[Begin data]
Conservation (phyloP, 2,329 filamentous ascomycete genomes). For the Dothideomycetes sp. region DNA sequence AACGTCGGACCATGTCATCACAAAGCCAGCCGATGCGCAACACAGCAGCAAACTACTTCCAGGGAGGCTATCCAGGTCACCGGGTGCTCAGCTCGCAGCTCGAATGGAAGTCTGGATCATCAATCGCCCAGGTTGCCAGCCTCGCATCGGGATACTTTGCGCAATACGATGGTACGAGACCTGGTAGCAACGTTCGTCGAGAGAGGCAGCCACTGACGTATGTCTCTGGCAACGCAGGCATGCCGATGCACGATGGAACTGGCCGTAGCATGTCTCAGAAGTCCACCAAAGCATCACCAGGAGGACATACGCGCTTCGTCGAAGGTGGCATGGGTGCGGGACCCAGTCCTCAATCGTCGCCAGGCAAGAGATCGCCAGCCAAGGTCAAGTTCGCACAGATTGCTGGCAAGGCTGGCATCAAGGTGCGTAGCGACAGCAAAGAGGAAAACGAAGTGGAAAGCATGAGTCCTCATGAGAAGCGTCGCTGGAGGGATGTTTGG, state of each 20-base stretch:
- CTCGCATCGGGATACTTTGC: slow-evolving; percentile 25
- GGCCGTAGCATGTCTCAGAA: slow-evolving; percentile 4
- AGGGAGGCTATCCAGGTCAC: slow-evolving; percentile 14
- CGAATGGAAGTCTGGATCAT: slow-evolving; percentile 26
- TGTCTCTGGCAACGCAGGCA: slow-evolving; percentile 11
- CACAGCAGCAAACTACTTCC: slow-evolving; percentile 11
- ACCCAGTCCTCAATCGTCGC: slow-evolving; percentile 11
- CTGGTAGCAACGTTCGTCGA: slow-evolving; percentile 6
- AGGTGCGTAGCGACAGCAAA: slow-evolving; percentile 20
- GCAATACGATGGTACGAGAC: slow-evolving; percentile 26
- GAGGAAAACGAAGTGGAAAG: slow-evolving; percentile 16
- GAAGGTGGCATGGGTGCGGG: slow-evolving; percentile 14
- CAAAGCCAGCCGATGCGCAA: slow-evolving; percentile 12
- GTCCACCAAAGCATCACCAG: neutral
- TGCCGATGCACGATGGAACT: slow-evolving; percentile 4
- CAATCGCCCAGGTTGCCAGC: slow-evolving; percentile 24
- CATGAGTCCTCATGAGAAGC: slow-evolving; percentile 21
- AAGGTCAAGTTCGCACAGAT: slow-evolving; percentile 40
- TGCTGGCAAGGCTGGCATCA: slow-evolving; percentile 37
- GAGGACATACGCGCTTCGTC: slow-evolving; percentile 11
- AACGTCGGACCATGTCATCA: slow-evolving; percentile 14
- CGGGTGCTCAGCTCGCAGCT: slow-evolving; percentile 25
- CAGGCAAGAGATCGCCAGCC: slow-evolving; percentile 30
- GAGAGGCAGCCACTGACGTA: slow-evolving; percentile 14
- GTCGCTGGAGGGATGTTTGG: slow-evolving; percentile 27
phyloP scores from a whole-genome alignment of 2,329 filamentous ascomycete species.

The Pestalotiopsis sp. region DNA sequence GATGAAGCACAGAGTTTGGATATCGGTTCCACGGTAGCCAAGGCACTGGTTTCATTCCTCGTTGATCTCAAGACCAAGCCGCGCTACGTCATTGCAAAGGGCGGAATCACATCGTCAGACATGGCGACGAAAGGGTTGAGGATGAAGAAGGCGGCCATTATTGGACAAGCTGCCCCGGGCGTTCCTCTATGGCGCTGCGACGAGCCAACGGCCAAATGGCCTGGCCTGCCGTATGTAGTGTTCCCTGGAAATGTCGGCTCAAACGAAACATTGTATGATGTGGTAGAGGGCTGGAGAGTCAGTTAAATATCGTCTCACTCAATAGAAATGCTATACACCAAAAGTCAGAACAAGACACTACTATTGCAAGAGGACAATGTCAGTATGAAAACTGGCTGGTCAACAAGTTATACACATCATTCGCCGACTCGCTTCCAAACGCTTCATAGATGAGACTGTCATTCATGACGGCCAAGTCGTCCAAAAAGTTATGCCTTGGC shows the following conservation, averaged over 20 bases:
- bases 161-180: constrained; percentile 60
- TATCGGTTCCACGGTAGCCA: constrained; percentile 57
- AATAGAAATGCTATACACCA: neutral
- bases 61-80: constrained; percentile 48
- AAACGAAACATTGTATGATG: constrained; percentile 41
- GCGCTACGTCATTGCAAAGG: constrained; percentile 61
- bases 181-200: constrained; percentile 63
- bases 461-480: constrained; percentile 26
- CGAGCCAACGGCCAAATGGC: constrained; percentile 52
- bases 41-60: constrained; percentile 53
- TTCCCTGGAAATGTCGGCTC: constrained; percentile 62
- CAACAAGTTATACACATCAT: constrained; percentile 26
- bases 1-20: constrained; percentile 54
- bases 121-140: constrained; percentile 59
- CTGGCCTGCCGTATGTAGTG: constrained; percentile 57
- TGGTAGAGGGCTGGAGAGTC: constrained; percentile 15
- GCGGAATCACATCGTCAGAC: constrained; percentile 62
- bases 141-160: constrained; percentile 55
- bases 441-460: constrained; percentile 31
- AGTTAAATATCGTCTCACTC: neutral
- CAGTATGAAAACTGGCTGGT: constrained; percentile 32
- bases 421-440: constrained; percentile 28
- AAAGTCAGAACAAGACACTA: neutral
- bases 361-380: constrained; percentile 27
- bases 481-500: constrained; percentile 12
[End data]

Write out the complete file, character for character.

Conservation (phyloP, 2,329 filamentous ascomycete genomes). For the Dothideomycetes sp. region DNA sequence AACGTCGGACCATGTCATCACAAAGCCAGCCGATGCGCAACACAGCAGCAAACTACTTCCAGGGAGGCTATCCAGGTCACCGGGTGCTCAGCTCGCAGCTCGAATGGAAGTCTGGATCATCAATCGCCCAGGTTGCCAGCCTCGCATCGGGATACTTTGCGCAATACGATGGTACGAGACCTGGTAGCAACGTTCGTCGAGAGAGGCAGCCACTGACGTATGTCTCTGGCAACGCAGGCATGCCGATGCACGATGGAACTGGCCGTAGCATGTCTCAGAAGTCCACCAAAGCATCACCAGGAGGACATACGCGCTTCGTCGAAGGTGGCATGGGTGCGGGACCCAGTCCTCAATCGTCGCCAGGCAAGAGATCGCCAGCCAAGGTCAAGTTCGCACAGATTGCTGGCAAGGCTGGCATCAAGGTGCGTAGCGACAGCAAAGAGGAAAACGAAGTGGAAAGCATGAGTCCTCATGAGAAGCGTCGCTGGAGGGATGTTTGG, state of each 20-base stretch:
- CTCGCATCGGGATACTTTGC: slow-evolving; percentile 25
- GGCCGTAGCATGTCTCAGAA: slow-evolving; percentile 4
- AGGGAGGCTATCCAGGTCAC: slow-evolving; percentile 14
- CGAATGGAAGTCTGGATCAT: slow-evolving; percentile 26
- TGTCTCTGGCAACGCAGGCA: slow-evolving; percentile 11
- CACAGCAGCAAACTACTTCC: slow-evolving; percentile 11
- ACCCAGTCCTCAATCGTCGC: slow-evolving; percentile 11
- CTGGTAGCAACGTTCGTCGA: slow-evolving; percentile 6
- AGGTGCGTAGCGACAGCAAA: slow-evolving; percentile 20
- GCAATACGATGGTACGAGAC: slow-evolving; percentile 26
- GAGGAAAACGAAGTGGAAAG: slow-evolving; percentile 16
- GAAGGTGGCATGGGTGCGGG: slow-evolving; percentile 14
- CAAAGCCAGCCGATGCGCAA: slow-evolving; percentile 12
- GTCCACCAAAGCATCACCAG: neutral
- TGCCGATGCACGATGGAACT: slow-evolving; percentile 4
- CAATCGCCCAGGTTGCCAGC: slow-evolving; percentile 24
- CATGAGTCCTCATGAGAAGC: slow-evolving; percentile 21
- AAGGTCAAGTTCGCACAGAT: slow-evolving; percentile 40
- TGCTGGCAAGGCTGGCATCA: slow-evolving; percentile 37
- GAGGACATACGCGCTTCGTC: slow-evolving; percentile 11
- AACGTCGGACCATGTCATCA: slow-evolving; percentile 14
- CGGGTGCTCAGCTCGCAGCT: slow-evolving; percentile 25
- CAGGCAAGAGATCGCCAGCC: slow-evolving; percentile 30
- GAGAGGCAGCCACTGACGTA: slow-evolving; percentile 14
- GTCGCTGGAGGGATGTTTGG: slow-evolving; percentile 27
phyloP scores from a whole-genome alignment of 2,329 filamentous ascomycete species.

The Pestalotiopsis sp. region DNA sequence GATGAAGCACAGAGTTTGGATATCGGTTCCACGGTAGCCAAGGCACTGGTTTCATTCCTCGTTGATCTCAAGACCAAGCCGCGCTACGTCATTGCAAAGGGCGGAATCACATCGTCAGACATGGCGACGAAAGGGTTGAGGATGAAGAAGGCGGCCATTATTGGACAAGCTGCCCCGGGCGTTCCTCTATGGCGCTGCGACGAGCCAACGGCCAAATGGCCTGGCCTGCCGTATGTAGTGTTCCCTGGAAATGTCGGCTCAAACGAAACATTGTATGATGTGGTAGAGGGCTGGAGAGTCAGTTAAATATCGTCTCACTCAATAGAAATGCTATACACCAAAAGTCAGAACAAGACACTACTATTGCAAGAGGACAATGTCAGTATGAAAACTGGCTGGTCAACAAGTTATACACATCATTCGCCGACTCGCTTCCAAACGCTTCATAGATGAGACTGTCATTCATGACGGCCAAGTCGTCCAAAAAGTTATGCCTTGGC shows the following conservation, averaged over 20 bases:
- bases 161-180: constrained; percentile 60
- TATCGGTTCCACGGTAGCCA: constrained; percentile 57
- AATAGAAATGCTATACACCA: neutral
- bases 61-80: constrained; percentile 48
- AAACGAAACATTGTATGATG: constrained; percentile 41
- GCGCTACGTCATTGCAAAGG: constrained; percentile 61
- bases 181-200: constrained; percentile 63
- bases 461-480: constrained; percentile 26
- CGAGCCAACGGCCAAATGGC: constrained; percentile 52
- bases 41-60: constrained; percentile 53
- TTCCCTGGAAATGTCGGCTC: constrained; percentile 62
- CAACAAGTTATACACATCAT: constrained; percentile 26
- bases 1-20: constrained; percentile 54
- bases 121-140: constrained; percentile 59
- CTGGCCTGCCGTATGTAGTG: constrained; percentile 57
- TGGTAGAGGGCTGGAGAGTC: constrained; percentile 15
- GCGGAATCACATCGTCAGAC: constrained; percentile 62
- bases 141-160: constrained; percentile 55
- bases 441-460: constrained; percentile 31
- AGTTAAATATCGTCTCACTC: neutral
- CAGTATGAAAACTGGCTGGT: constrained; percentile 32
- bases 421-440: constrained; percentile 28
- AAAGTCAGAACAAGACACTA: neutral
- bases 361-380: constrained; percentile 27
- bases 481-500: constrained; percentile 12